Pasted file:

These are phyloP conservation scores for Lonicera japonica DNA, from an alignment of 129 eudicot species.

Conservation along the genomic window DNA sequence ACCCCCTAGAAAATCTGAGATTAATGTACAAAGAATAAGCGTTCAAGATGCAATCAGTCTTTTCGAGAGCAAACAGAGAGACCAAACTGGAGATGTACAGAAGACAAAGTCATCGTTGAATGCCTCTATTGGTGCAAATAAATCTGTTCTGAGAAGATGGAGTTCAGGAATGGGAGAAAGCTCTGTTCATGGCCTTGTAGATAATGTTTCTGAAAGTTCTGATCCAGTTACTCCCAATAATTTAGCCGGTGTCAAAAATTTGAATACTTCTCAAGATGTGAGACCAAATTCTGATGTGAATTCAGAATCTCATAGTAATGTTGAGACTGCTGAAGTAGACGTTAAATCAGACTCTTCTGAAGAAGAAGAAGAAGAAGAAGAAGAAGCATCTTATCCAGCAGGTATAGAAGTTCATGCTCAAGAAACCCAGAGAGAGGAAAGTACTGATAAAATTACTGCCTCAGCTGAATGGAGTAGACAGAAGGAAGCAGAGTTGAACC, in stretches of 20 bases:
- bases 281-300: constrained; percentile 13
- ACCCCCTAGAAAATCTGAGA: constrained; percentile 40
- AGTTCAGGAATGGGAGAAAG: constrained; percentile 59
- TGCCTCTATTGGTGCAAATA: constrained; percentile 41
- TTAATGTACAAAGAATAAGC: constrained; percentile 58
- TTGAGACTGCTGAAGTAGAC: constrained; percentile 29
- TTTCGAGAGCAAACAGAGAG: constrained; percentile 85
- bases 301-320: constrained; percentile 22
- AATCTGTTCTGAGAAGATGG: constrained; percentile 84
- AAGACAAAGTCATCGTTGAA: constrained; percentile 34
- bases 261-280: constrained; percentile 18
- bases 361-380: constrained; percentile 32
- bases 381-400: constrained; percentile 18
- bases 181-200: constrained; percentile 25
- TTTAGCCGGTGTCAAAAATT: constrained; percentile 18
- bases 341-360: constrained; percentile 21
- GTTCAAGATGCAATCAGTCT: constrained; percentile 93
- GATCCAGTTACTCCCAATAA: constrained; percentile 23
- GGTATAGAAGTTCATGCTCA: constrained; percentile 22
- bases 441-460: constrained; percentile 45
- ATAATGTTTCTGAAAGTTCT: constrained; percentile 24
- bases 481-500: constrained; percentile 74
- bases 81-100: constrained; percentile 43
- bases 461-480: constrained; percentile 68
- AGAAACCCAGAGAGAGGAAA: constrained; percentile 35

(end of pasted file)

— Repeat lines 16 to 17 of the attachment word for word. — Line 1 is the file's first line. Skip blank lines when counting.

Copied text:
- bases 181-200: constrained; percentile 25
- TTTAGCCGGTGTCAAAAATT: constrained; percentile 18